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Issue 06/2021

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Highlights: Coating Films, Flexibles, Bags Basics: Cellulose based bioplastics

Coating Biopolymer

Coating Biopolymer coatings market preview The global biopolymer coatings market size was valued at USD 1.04 billion in 2020, is projected to hit around USD 1.79 billion by 2030 and is expected to grow at a compound annual growth rate (CAGR) of 5.4 % from 2021 to 2030. The reasons for this predicted growth are twofold, on the one hand, it is due to superior properties of coated materials and on the other, it is due to more environmental awareness. Biopolymer coating screate protective layers that shield the packaged product from exterior environmental conditions. These coatings prevent the transfer of unwanted moisture in food products as well as serve as oxygen and oil barrier. It is possible to incorporate antimicrobial agents with biopolymer coatings in order to create active paper packaging materials that offers an effective option for the protection of food items from microorganism infiltration. Hence, biopolymer coatings are a better substitute for synthetic paper and paperboard coatings. In addition, increasing global awareness for environmental pollution and the use of biodegradable products also propel the demand for the biopolymer coatings market. With the rising level of concern regarding environmental degradation, the use for biodegradable products and biopolymer coatings are estimated to flourish at a significant pace during the forecast timeframe. This also triggers the rate of research & development in the field of biopolymer coatings and bioplastics. This is amplified by increasing government support for the use of biodegradable plastics in various fields including packaging and coatings. Further, impending government regulations against the manufacturing of single-use plastics in key markets like China has compelled plastic manufacturers to ramp up their biodegradable plastic production. Apart from notable developments in the fields of bioplastics and biopolymer coatings, the market is still at its emerging phase and has a promising future growth opportunity. In order to curb the environmental pollution load, governments and plastic manufacturing companies are collaborating or partnering to move towards a more renewable future and a greener environment. Henceforth, the aforementioned factors are likely to support the market growth of biopolymer coatings remarkably in the upcoming years. At the link below interested readers find more information and can purchase a comprehensive report. AT 23 – 24 March • Hybrid Event Leading Event on Carbon Capture & Utilisation • Strategy & Policy • Green Hydrogen Production • Carbon Capture Technologies • Carbon Utilisation (Power-to-X): Fuels for Transport and Aviation, Building Blocks, Bulk and Fine Chemicals, Advanced Technologies / Artificial Photosynthesis • Innovation Award “Best CO2 Utilisation 2022“ Call for Innovation Submit your application Innovation Award Sponsor Innovation Award Co-Organiser Sponsor for the “Best CO2 Utilisation 2022” Organiser Contact Dominik Vogt Tel.: +49 2233 / 481449 12 bioplastics MAGAZINE [06/21] Vol. 16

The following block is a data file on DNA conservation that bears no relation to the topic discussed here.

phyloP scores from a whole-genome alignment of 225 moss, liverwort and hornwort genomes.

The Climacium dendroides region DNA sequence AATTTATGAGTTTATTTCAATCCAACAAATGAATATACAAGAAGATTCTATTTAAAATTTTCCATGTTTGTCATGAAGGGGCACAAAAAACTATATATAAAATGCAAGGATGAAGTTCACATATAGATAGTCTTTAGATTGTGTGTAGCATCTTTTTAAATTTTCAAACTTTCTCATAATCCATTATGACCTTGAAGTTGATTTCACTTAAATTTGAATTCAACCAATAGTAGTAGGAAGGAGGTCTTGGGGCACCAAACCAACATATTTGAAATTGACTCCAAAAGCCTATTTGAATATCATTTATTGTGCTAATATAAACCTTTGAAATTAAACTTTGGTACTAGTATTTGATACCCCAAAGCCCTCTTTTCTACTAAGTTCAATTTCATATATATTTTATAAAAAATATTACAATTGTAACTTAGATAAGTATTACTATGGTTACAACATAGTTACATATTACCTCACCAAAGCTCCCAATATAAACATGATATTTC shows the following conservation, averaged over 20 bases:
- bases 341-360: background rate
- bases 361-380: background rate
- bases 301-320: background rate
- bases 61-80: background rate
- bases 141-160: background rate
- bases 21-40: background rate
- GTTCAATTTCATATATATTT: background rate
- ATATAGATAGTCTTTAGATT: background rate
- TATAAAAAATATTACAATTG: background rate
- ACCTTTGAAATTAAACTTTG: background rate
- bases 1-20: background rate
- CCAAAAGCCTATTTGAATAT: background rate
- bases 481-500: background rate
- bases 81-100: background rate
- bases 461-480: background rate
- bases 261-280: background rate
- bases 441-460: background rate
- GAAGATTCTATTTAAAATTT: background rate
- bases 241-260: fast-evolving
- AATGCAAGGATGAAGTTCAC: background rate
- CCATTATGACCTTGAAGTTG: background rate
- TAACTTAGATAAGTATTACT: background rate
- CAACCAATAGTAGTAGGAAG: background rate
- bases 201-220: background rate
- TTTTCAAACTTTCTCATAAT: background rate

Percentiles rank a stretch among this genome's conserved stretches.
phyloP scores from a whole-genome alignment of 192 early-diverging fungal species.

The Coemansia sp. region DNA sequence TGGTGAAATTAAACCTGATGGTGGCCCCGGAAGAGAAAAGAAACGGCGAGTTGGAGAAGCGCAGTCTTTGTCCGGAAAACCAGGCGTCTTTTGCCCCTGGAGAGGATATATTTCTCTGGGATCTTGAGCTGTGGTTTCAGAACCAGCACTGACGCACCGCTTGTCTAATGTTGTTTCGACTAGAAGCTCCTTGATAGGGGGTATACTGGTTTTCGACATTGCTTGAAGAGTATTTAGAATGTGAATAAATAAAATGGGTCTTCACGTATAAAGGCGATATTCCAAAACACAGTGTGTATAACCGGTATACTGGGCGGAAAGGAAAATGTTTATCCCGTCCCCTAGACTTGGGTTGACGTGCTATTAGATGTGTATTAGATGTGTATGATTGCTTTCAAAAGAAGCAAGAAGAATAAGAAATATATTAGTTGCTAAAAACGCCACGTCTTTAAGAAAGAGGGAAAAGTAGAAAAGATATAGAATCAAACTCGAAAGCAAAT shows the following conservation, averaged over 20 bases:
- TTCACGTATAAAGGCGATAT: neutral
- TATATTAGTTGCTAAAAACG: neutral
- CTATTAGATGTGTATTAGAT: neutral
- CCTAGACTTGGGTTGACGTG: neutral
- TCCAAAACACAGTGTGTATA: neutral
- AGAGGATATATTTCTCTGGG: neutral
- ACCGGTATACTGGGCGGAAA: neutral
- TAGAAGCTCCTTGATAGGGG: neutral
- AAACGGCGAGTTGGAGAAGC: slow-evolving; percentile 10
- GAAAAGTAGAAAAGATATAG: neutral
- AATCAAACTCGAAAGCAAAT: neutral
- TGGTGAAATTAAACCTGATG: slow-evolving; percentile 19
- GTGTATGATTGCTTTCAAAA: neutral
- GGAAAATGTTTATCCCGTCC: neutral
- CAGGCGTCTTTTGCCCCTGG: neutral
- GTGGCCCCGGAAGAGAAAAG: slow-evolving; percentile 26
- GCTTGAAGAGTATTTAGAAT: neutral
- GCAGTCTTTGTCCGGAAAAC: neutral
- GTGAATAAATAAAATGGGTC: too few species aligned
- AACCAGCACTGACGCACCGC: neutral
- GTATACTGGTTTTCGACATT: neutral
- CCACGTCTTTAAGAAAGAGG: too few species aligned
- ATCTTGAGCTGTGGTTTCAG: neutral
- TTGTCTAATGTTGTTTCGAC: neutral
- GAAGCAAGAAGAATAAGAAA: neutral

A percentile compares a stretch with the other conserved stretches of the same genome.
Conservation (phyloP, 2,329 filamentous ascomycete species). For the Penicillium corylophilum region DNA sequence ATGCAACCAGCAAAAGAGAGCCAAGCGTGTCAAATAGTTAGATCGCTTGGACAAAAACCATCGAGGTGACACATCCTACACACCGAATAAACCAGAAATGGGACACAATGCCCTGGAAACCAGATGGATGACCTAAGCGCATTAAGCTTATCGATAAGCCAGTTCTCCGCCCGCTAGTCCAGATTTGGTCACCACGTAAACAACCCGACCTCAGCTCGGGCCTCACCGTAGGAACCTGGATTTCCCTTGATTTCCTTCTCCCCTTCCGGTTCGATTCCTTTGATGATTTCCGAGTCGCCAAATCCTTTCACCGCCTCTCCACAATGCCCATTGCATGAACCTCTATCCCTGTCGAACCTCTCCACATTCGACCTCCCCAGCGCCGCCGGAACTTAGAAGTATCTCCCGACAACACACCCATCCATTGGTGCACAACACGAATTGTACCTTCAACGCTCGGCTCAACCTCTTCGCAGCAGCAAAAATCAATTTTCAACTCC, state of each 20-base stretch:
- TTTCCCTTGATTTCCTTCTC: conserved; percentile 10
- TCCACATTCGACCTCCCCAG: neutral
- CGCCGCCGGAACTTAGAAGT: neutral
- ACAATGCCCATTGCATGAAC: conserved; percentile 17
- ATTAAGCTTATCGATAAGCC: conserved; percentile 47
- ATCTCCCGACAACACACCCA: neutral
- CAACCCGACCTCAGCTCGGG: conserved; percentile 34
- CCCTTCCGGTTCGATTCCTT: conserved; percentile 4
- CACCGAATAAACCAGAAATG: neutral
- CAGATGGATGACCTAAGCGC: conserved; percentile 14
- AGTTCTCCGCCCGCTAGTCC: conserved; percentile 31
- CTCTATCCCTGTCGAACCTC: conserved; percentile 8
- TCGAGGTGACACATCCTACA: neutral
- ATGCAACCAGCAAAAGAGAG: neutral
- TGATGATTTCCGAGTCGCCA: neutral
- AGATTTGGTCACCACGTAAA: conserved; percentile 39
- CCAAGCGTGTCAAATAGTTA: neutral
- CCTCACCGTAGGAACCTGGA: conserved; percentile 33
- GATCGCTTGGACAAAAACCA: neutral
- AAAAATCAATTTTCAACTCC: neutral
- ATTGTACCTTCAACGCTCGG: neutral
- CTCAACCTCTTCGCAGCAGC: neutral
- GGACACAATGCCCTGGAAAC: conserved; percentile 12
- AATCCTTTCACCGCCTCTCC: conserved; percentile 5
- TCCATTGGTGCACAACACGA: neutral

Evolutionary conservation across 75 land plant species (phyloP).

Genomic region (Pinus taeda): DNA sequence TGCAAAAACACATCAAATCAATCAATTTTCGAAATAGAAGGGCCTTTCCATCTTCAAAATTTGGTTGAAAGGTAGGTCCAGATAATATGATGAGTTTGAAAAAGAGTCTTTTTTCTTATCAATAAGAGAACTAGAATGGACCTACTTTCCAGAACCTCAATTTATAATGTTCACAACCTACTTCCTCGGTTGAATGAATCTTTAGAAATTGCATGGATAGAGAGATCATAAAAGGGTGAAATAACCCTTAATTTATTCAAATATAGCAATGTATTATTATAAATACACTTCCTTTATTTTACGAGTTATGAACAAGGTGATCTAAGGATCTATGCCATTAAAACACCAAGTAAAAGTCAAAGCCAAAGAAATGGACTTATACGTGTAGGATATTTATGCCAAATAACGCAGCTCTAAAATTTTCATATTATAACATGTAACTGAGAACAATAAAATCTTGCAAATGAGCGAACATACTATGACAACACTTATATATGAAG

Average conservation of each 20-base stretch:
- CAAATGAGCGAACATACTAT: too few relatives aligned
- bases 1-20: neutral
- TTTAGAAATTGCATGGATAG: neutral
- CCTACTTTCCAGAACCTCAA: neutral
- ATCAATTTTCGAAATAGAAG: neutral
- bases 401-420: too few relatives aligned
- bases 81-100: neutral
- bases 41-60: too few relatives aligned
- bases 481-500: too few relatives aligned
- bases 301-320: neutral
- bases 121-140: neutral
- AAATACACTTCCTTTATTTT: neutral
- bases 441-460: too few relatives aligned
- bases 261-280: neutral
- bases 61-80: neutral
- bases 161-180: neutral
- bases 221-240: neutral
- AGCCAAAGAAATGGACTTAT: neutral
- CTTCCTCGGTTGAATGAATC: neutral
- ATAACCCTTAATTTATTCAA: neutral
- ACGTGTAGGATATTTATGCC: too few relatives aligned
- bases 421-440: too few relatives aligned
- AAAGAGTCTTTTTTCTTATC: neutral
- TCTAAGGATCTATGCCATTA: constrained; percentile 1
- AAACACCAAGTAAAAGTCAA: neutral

Coating Biobased Binders for Coatings Approach or Reality? The world of coatings is a wide open field for the use of biobased materials. But what exactly are coatings? By definition a coating is one of the main manufacturing processes according to DIN 8580 [1]. Less formal in everyday language, we speak of a coating whenever a type of substrate is covered with another layer. This could be for example lacquer on metal, paint on the wall, stain on wood or even printing ink on paper or foil. Nearly all of these coatings have one thing in common: one of the main components is a resin used as the so called binder. They are known for example as polyesters, acrylic resins, polyurethanes, alkyd resins, epoxies and many more. In the past most of these binders were based solely on petrochemical components. Exemptions were the alkyds where the fatty acid content is biobased and resins based on gum rosin. Nowadays there are two approaches for the use of more renewable raw materials as building blocks for these coating binders: The mass-balance-approach and the use of real renewable, biobased raw materials. For details about the mass-balance-approach see [2] or bM issue 02/2021. The other approach is the use of real and directly biosourced building blocks which are now available in an industrial scale. These are not only the old-fashioned raw materials which have been in use for a long time, such as vegetable oils, glycerol, fatty acids or shellac, but also a growing number of new raw materials, especially polyols or carbon acids. They are derived for example from sugars, starch, natural oils, cellulose or lignin. [3, 4] A common, not so well-known building block with a high potential is gum rosin, which can be cropped from pine trees without the need for clear cutting the forests; thus helping to protect the environment from too much human disruption. By using smart ways of chemical synthesis, these natural based raw materials can be used to develop binders with the same performance as their fossil counterparts. A leading pioneer in the modification of gum rosin is the Robert Kraemer GmbH & Co. KG from Rastede, Germany. They started with the gum rosin business in the late 1920s. In the past 20 years, since the early 2000s, they developed from the classical rosin modifier to an innovative developer and producer for a wide range of biobased resins with a large R&D investment. [5] By creative chemical combination of gum rosin with other building blocks as described above, binders with up to 100 % biobased content can be designed for nearly every kind of coating Amongst classical binders for the lacquer and paints industries like rosin esters, alkyd resins or maleic modified rosin, as well as high performance resins like polyesters, urethanes or UV-curing binders are available. [6] They can also be used as combination partners to bring more green chemistry into formulations. As an example, biobased polyesters are used as pre-polymers for polyurethane dispersions; or special modified rosin resins are utilized in branching classical acrylic polymers to give them up to 50 % biobased content. These formerly 100 % fossil resins are now ready-made to bring significant amounts of renewable raw materials into coatings by these modifications. But the potential for biobased binders is even higher. In studies between the University of Technology Chemnitz and the company Robert Kraemer, resins derived from renewable raw-materials were found to be highperformance modifiers for bio-plastics such as poly-lactic acid (PLA). [7] Conclusion: Nowadays binders for a high content of renewable raw materials in coatings are already available on an industrial scale. Their performance is as good as their petrochemical counterparts’. Formulators and application technologists even have the choice between mass-balanced or directly sourced biobased materials. MT References: [1], access date 14th Nov 2021 [2] H. K.Jeswania, C. Krüger, A. Kicherer, F. Antony, A. Azapagica; Science of The Total Environment 2019, 687, 380-391 [3] Fachagentur Nachwachsende Rohstoffe e. V.; Marktanalyse Nachwachsende Rohstoffe, ISBN 978-3-942147-18-7, 2014 [4], access date 14th Nov 2021 [5], access date 14th Nov 2021 [6], access date 14th Nov 2021 [7] Fachagentur Nachwachsende Rohstoffe e. V.; Entwicklung neuartiger Modifikatoren auf Basis nachwachsender Rohstoffe für Compounds und Blends aus biobasierten Kunststoffen, final report 2019 bioplastics MAGAZINE [06/21] Vol. 16 13